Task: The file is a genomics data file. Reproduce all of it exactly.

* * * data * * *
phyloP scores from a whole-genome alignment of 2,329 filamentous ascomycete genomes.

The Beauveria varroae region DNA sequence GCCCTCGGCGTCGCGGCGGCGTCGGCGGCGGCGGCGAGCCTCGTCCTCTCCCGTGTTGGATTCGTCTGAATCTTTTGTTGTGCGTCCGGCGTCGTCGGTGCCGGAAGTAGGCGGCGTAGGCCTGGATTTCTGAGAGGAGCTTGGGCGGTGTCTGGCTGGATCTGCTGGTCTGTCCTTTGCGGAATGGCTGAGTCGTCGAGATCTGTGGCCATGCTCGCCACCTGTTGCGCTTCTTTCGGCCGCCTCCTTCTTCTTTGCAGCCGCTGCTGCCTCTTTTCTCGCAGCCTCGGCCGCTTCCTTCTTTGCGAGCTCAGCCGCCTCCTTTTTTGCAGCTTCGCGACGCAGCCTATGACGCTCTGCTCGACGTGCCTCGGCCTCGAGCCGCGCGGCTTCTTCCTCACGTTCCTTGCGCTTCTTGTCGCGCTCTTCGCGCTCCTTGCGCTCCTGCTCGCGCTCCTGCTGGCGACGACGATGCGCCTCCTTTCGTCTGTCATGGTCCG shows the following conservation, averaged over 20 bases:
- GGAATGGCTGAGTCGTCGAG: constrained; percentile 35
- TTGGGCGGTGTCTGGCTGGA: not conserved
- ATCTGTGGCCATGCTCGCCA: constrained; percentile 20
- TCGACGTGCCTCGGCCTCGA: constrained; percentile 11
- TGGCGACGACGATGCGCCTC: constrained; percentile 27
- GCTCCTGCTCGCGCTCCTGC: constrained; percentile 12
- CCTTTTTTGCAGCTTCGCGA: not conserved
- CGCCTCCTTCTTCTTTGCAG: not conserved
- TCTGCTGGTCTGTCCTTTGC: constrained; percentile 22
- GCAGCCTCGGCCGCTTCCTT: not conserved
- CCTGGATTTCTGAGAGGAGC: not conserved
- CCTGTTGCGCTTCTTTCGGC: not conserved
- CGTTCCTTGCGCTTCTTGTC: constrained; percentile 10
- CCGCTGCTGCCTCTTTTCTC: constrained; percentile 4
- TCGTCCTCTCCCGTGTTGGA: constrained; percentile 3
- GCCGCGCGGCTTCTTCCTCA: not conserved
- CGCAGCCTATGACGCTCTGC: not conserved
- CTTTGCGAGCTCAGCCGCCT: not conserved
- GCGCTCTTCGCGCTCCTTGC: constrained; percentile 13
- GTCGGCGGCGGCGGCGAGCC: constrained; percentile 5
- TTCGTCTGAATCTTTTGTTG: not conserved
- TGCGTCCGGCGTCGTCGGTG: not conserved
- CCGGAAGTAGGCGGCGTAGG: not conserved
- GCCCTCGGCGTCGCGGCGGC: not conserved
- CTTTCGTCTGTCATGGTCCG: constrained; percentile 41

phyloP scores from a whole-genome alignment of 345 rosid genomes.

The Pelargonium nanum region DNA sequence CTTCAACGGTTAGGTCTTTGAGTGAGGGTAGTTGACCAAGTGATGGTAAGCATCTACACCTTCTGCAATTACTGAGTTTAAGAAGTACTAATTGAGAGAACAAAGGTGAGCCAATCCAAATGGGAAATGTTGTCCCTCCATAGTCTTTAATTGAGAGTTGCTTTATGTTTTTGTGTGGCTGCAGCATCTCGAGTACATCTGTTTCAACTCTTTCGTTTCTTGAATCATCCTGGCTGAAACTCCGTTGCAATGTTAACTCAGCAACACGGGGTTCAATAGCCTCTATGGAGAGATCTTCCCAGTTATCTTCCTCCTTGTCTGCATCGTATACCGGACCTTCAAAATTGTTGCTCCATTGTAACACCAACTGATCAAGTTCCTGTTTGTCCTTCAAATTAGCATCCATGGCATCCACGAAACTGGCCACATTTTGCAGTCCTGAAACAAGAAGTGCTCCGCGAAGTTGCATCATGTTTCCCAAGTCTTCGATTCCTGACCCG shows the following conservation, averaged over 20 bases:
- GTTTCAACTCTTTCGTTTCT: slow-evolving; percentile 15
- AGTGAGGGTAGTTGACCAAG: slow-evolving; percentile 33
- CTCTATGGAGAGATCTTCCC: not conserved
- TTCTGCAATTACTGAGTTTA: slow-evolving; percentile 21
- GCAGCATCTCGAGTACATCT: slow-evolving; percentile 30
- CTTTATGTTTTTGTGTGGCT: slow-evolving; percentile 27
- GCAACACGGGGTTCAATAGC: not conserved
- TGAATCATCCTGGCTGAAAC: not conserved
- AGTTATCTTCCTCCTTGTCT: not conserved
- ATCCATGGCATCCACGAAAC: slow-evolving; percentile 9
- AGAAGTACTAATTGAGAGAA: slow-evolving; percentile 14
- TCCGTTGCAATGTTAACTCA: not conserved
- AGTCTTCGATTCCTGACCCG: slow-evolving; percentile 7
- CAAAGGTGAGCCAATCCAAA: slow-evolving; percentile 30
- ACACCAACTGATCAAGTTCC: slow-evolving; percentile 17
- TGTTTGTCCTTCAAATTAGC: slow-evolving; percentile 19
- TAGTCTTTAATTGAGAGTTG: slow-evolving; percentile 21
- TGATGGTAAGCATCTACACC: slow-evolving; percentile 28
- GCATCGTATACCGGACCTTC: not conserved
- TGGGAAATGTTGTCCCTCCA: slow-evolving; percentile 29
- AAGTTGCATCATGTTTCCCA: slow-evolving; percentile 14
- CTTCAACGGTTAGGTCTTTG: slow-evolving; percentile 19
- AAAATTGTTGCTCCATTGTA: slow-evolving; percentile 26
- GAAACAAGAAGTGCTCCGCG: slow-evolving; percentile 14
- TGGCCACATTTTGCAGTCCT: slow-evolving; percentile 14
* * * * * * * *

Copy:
phyloP scores from a whole-genome alignment of 2,329 filamentous ascomycete genomes.

The Beauveria varroae region DNA sequence GCCCTCGGCGTCGCGGCGGCGTCGGCGGCGGCGGCGAGCCTCGTCCTCTCCCGTGTTGGATTCGTCTGAATCTTTTGTTGTGCGTCCGGCGTCGTCGGTGCCGGAAGTAGGCGGCGTAGGCCTGGATTTCTGAGAGGAGCTTGGGCGGTGTCTGGCTGGATCTGCTGGTCTGTCCTTTGCGGAATGGCTGAGTCGTCGAGATCTGTGGCCATGCTCGCCACCTGTTGCGCTTCTTTCGGCCGCCTCCTTCTTCTTTGCAGCCGCTGCTGCCTCTTTTCTCGCAGCCTCGGCCGCTTCCTTCTTTGCGAGCTCAGCCGCCTCCTTTTTTGCAGCTTCGCGACGCAGCCTATGACGCTCTGCTCGACGTGCCTCGGCCTCGAGCCGCGCGGCTTCTTCCTCACGTTCCTTGCGCTTCTTGTCGCGCTCTTCGCGCTCCTTGCGCTCCTGCTCGCGCTCCTGCTGGCGACGACGATGCGCCTCCTTTCGTCTGTCATGGTCCG shows the following conservation, averaged over 20 bases:
- GGAATGGCTGAGTCGTCGAG: constrained; percentile 35
- TTGGGCGGTGTCTGGCTGGA: not conserved
- ATCTGTGGCCATGCTCGCCA: constrained; percentile 20
- TCGACGTGCCTCGGCCTCGA: constrained; percentile 11
- TGGCGACGACGATGCGCCTC: constrained; percentile 27
- GCTCCTGCTCGCGCTCCTGC: constrained; percentile 12
- CCTTTTTTGCAGCTTCGCGA: not conserved
- CGCCTCCTTCTTCTTTGCAG: not conserved
- TCTGCTGGTCTGTCCTTTGC: constrained; percentile 22
- GCAGCCTCGGCCGCTTCCTT: not conserved
- CCTGGATTTCTGAGAGGAGC: not conserved
- CCTGTTGCGCTTCTTTCGGC: not conserved
- CGTTCCTTGCGCTTCTTGTC: constrained; percentile 10
- CCGCTGCTGCCTCTTTTCTC: constrained; percentile 4
- TCGTCCTCTCCCGTGTTGGA: constrained; percentile 3
- GCCGCGCGGCTTCTTCCTCA: not conserved
- CGCAGCCTATGACGCTCTGC: not conserved
- CTTTGCGAGCTCAGCCGCCT: not conserved
- GCGCTCTTCGCGCTCCTTGC: constrained; percentile 13
- GTCGGCGGCGGCGGCGAGCC: constrained; percentile 5
- TTCGTCTGAATCTTTTGTTG: not conserved
- TGCGTCCGGCGTCGTCGGTG: not conserved
- CCGGAAGTAGGCGGCGTAGG: not conserved
- GCCCTCGGCGTCGCGGCGGC: not conserved
- CTTTCGTCTGTCATGGTCCG: constrained; percentile 41

phyloP scores from a whole-genome alignment of 345 rosid genomes.

The Pelargonium nanum region DNA sequence CTTCAACGGTTAGGTCTTTGAGTGAGGGTAGTTGACCAAGTGATGGTAAGCATCTACACCTTCTGCAATTACTGAGTTTAAGAAGTACTAATTGAGAGAACAAAGGTGAGCCAATCCAAATGGGAAATGTTGTCCCTCCATAGTCTTTAATTGAGAGTTGCTTTATGTTTTTGTGTGGCTGCAGCATCTCGAGTACATCTGTTTCAACTCTTTCGTTTCTTGAATCATCCTGGCTGAAACTCCGTTGCAATGTTAACTCAGCAACACGGGGTTCAATAGCCTCTATGGAGAGATCTTCCCAGTTATCTTCCTCCTTGTCTGCATCGTATACCGGACCTTCAAAATTGTTGCTCCATTGTAACACCAACTGATCAAGTTCCTGTTTGTCCTTCAAATTAGCATCCATGGCATCCACGAAACTGGCCACATTTTGCAGTCCTGAAACAAGAAGTGCTCCGCGAAGTTGCATCATGTTTCCCAAGTCTTCGATTCCTGACCCG shows the following conservation, averaged over 20 bases:
- GTTTCAACTCTTTCGTTTCT: slow-evolving; percentile 15
- AGTGAGGGTAGTTGACCAAG: slow-evolving; percentile 33
- CTCTATGGAGAGATCTTCCC: not conserved
- TTCTGCAATTACTGAGTTTA: slow-evolving; percentile 21
- GCAGCATCTCGAGTACATCT: slow-evolving; percentile 30
- CTTTATGTTTTTGTGTGGCT: slow-evolving; percentile 27
- GCAACACGGGGTTCAATAGC: not conserved
- TGAATCATCCTGGCTGAAAC: not conserved
- AGTTATCTTCCTCCTTGTCT: not conserved
- ATCCATGGCATCCACGAAAC: slow-evolving; percentile 9
- AGAAGTACTAATTGAGAGAA: slow-evolving; percentile 14
- TCCGTTGCAATGTTAACTCA: not conserved
- AGTCTTCGATTCCTGACCCG: slow-evolving; percentile 7
- CAAAGGTGAGCCAATCCAAA: slow-evolving; percentile 30
- ACACCAACTGATCAAGTTCC: slow-evolving; percentile 17
- TGTTTGTCCTTCAAATTAGC: slow-evolving; percentile 19
- TAGTCTTTAATTGAGAGTTG: slow-evolving; percentile 21
- TGATGGTAAGCATCTACACC: slow-evolving; percentile 28
- GCATCGTATACCGGACCTTC: not conserved
- TGGGAAATGTTGTCCCTCCA: slow-evolving; percentile 29
- AAGTTGCATCATGTTTCCCA: slow-evolving; percentile 14
- CTTCAACGGTTAGGTCTTTG: slow-evolving; percentile 19
- AAAATTGTTGCTCCATTGTA: slow-evolving; percentile 26
- GAAACAAGAAGTGCTCCGCG: slow-evolving; percentile 14
- TGGCCACATTTTGCAGTCCT: slow-evolving; percentile 14